In many Jain versions of the Rāma story, including both Raviṣeṇa’s and Jinadāsa’s, Rāvaṇa is portrayed as a devout Jain who suffers from the singular flaw of unchecked passion.
More commonly known as Kumbhakarṇa.
Raviṣeṇa 14, 18–26. karmaṇāṣṭaprakāreṇa santatena nirādinā | baddhenāntarhitātmīyaśaktirbhrāmyati cetanaḥ || subhūrilakṣasaṃkhyāsu yoniṣvanubhavansadā | vedanīyaṃ yathopāttaṃ nānākaraṇasaṃbhavam || rakto diṣṭo ’thavā mūḍho mandamadhyavipākataḥ | kulālacakravatprāptacaturgativivartanaḥ || budhyate svahitaṃ nāsau jñānāvaraṇakarmaṇā | manuṣyatāmapi prāpto ‘tyantadurlabhasaṃgamām || rasasparśaparigrāhihṛṣīkavaśatāṃ gatāḥ | kṛtvātininditaṃ karma pāpabhāragurūkṛtāḥ || anekopāyasambhūtamahāduḥkhavidhāyini | patanti narake jīvā grāvāṇa iva vāriṇi || mātaraṃ pitaraṃ bhrātṝn sutāṃ patnīṃ suhṛjjanān | dhanādicoditāḥ kecid viśvaninditamānasāḥ || garbhastānarbhakān vṛddhāṃstaruṇān yoṣito narāḥ | ghnanti kecinmahākrūrā mānuṣān pakṣiṇo mṛgān || sthalajān jalajān dharmacyutacittāḥ kumedhasaḥ | mītvā patanti te sarve narake puruvedane ||.
Raviṣeṇa 14, 71.
Another name for Anantabala.
Jinadāsa 12, 110–121. svāmī tato ‘nantavīryaḥ | karūṇākomalāśayaḥ | jagau tatvārthasanmiśraṃ | vacaḥ sarvapriyaṃ hitaṃ || karmaṇāṣṭavidhenāṃgī | bhrāmyamāṇo bhavāṭavīm | prāpnoti bhūrilakṣāsu | duḥkhaṃ yoniṣu saṃtataṃ || kulālacakravanmūḍho | bhramannātmahitaṃ kvacit | jñānāvaraṇasaṃvīto | na vetti matimohataḥ || manuṣyatvamapi prāpya | durlabhaṃ cākṣanirjitāḥ | pāpakarmavidhāyāṃ te | patanti śvabhrasaṃkaṭe || śubhena karmaṇā saukhyaṃ | duḥkhaṃ cāśubhakarmaṇā | śubhāśubhavihīnastu | jīvo yāti śivālayaṃ || pataṃtaṃ durgatau jīvaṃ | yato dhārayati kṣaṇāt | dharma ityucyate tasmāt | vibudhairbāṃdhavopamaḥ || saudharmādidivaṃ yānti dharmataḥ sukhamaṃdiraṃ | nānāvimānasaṃchannaṃ | divyanārīsukhānvitaṃ || sukhanāmāpi yannūnaṃ | śrūyate sarvavallabhaṃ | ūrdhvādhomadhyaloke ca dharmāttannānyathā nṛpa || dātā yaśasvān bhoktā ca yaḥ sadā bhṛtyarakṣitaḥ | nṛpatirjāyate vānyastaddharmadrumajaṃ phalam || bhanukti saukhyamindro ‘pi | surānīkaiśca sevitaḥ | śacyā saha manojātaṃ | taddharmadrumajaṃ phalaṃ || ye hatvā mohamallaṃ ca | ratnatrayasitāyudhaiḥ | prāpnuvantīha yanmokṣam | śuddhadharmaphalaṃ mahat || mānuṣyameva prāpyātra | dharmaṃ kṛtvā yathocitaṃ | phalaṃ svargādijaṃ sarvaṃ | labhyate prāṇadhāribhiḥ ||.
Raviṣeṇa 24, 67–69. ceṣṭopakaraṇaṃ vāṇī kalāvyatyasanaṃ tathā | krīḍā caturvidhā proktā tatra ceṣṭā śarīrajā || kandukādi tu vijñeyaṃ tatropakaraṇaṃ bahu | vākkrīḍanaṃ punarnānā subhāṣitasamudbhavam | nānādurodaranyāsaḥ kalāvyatyasanaṃ smṛtam | krīḍāyāṃ bahubhedāyāmasyāṃ sātyantakovidā ||.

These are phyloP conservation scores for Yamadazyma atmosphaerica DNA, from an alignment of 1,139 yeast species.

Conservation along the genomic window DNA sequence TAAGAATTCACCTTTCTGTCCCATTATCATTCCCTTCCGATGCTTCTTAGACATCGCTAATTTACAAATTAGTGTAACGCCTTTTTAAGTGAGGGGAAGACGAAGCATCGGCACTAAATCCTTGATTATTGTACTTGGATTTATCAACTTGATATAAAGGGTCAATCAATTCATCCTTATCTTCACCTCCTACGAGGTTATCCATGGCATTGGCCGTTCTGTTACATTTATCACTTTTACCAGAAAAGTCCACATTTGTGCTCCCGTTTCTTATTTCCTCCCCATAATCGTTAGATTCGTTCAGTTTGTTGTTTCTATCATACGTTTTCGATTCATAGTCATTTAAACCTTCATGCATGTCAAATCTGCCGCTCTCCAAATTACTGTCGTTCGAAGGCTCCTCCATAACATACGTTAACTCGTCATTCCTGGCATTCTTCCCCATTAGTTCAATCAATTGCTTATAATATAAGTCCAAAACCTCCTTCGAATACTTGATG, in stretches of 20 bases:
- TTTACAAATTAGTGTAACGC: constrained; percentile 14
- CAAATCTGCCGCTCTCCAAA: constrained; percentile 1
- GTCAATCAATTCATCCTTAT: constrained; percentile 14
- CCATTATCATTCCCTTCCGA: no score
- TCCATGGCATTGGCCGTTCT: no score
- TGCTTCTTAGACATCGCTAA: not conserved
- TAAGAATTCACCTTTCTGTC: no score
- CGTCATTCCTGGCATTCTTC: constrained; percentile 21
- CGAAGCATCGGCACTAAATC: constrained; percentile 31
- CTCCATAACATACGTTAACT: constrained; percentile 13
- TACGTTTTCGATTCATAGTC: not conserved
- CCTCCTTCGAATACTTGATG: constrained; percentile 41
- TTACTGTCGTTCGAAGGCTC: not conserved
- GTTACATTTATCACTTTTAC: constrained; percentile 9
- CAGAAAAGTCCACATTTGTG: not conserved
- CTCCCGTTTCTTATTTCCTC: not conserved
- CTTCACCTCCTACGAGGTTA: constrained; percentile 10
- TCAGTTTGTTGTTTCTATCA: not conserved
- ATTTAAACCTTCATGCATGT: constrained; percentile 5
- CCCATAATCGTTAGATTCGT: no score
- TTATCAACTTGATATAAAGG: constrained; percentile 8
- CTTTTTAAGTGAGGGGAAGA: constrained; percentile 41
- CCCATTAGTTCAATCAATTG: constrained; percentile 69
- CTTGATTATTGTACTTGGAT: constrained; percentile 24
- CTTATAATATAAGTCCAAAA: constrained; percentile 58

Jinadāsa 19, 73–77. kanyā cābhūnmahāramyā | śubhalakṣaṇalakṣitā | kalānāṃ paramāpannā | sarvāsāṃ kekayābhidhā|| nṛtyagītādikuśalā citravyavahṛtau tathā | bhedānāṃbuddhimāptānāṃ | vividhānāṃ pravedinī || kovidā rasavatyāṃ ca | navāyāṃ parīkṣaṇe | vastūnāṃ mānakarme ca | cikitsitavidhau nṛpa || mantrauṣadhādīndrajālakriyāyāṃ śāstradakṣiṇā |ityādyāḥ sā satkalāṣca dadhāra nayakovidā || kalārūpaguṇodbhūtā | tasyāḥ kīrttirmahītale | śuśubhe svena rūpeṇa | jayanti śriyamapyaho ||.
Raviṣeṇa 22, 170–176. vapurdaśaratho lebhe navayauvanabhūṣitam | śailakūṭamivottuṅgaṃ nānākumu[d]abhūṣitam || athāmṛtaprabhāvāyāmutpannāṃ varayoṣiti | darbhasthalapureśasya cāruvibhramadhāriṇaḥ || rājñaḥ sukośalākhyasya tanayāmaparājitām | upayeme sa ratyāpi strīguṇairaparājitām || puramasti mahāramyaṃ nāmnā kamalasaṃkulam | subandhutilakastasya rājā mitrāsya bhāminī || duhitā kaikeyī nāma tayoḥ kanyā guṇānvitā | muṇḍamālā kṛtā yasyā netrendīvaramālayā || mitrāyā janitā yasmāt suceṣṭā rūpaśālinī | sumitreti tataḥ khyātiṃ bhuvane samupāgatā || mahārājasutāmanyāṃ prāpāsau suprabhāśrutim | lāvaṇyasaṃpadā bālāṃ janayantīṃ śriyastrapām ||.
Raviṣeṇa 9, 112–113. nānādhātusamākīrṇaṃ gaṇairyuktaṃ sahasraśaḥ | suvarṇaghaṭanāramyaṃ padapaṅktibhirācitam || prakṛtyanugatairyuktaṃ vikārairvilasaṃyutam | svarairbahuvidhaiḥ pūrṇaṃ labdhavyākaraṇopamam||.
Raviṣeṇa 9, 114–125. tīkṣṇaiḥ śikharasaṃghātaiḥ khaṇḍayantamivāmbaram | utsarpacchīkaraiḥ spaṣṭaṃ hasantamiva nirjharaiḥ || makarandasurāmattamadhuvrataparaidhitam | śālaughavitatākāśaṃ nānānokahasaṃkulam|| sarvartujamanohārikusumādimirācitam | caratpramodavatsattvasahasrasaduptyakam || auṣadhatrāsadūrasthavyālajālasamākulam | manohareṇa gandhena dadhataṃ yauvanaṃ sadā || śilāvistīrṇahṛdayaṃ sthūlavṛkṣamahābhujam | guhāgambhīravadanamapūrvapuruṣākṛtim || śaratpayodharākārataṭasaṃghātasaṃkaṭam | kṣīreṇeva jagatsarvaṃ kṣālayantaṃ karotkaraiḥ || kvacidviśrabdhasaṃsuptamṛgādhipadarīmukham | kvacitsuptaśayuśvāsavātāghūrṇitapādapam || kvacitparisarakrīḍatkuraṅgakakadambakam | kvacinmattadvipavrātakalitādhityakāvanam || kvacitpulakitākāraṃ prasūnaprakarācitam | kvacidṛikṣasaṭābhārairuddhatairbhīṣaṇākṛtim || kvacitpadmavaneneva yuktaṃ śākhāmṛgānanaiḥ | kvacitkhaḍgikṣatasyandisālādisurabhīkṛtam || kvacidvidyullatāśliṣṭasaṃbhavadghanasaṃtatim | kvaciddivākarākāraśikharoddyotitāmbaram || pāṇḍukasyeva kurvāṇaṃ vijigīṣāṃ kvacidvanaiḥ | surabhiprasavottuṅgavistīrṇaghanapādapaiḥ ||.
Jinadāsa 10, 95. vicitradhātusaṃkīrṇaṃ gahanaṃ svarasaṃyutaṃ | adhīrāṇāṃ ca duḥprekṣyaṃ yadvadvyākaraṇaṃ nṛṇām||.
Raviṣeṇa 14, 24–25. For the Sanskrit, see note 23 above.
Jinadāsa 12, 114. śubhena karmaṇā saukhyaṃ | duḥkhaṃ cāśubhakarmaṇā | śubhāśubhavihīnastu | jīvo yāti śivālayaṃ ||.
Jinadāsa 12, 118–119. dātā yaśasvān bhoktā | ca yaḥ sadā bhṛtyarakṣitaḥ | nṛpatirjāyate vānyaḥ | taddharmadrumajaṃ phalaṃ ||bhanukti saukhyamindro ‘pi | surānīkaiśca sevitaḥ | śacyā saha manojātaṃ | taddharmadrumajaṃ phalaṃ ||.
See Clines (2018).
See, for instance, Plau (2018) and his contribution to this volume.

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Clines, G.M. So That It Might Become Clear: The Methods and Purposes of Narrative Abridgement in Early Modern Jain Purāṇic Composition. Religions 2019, 10, 355.

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Clines GM. So That It Might Become Clear: The Methods and Purposes of Narrative Abridgement in Early Modern Jain Purāṇic Composition. Religions. 2019; 10(6):355.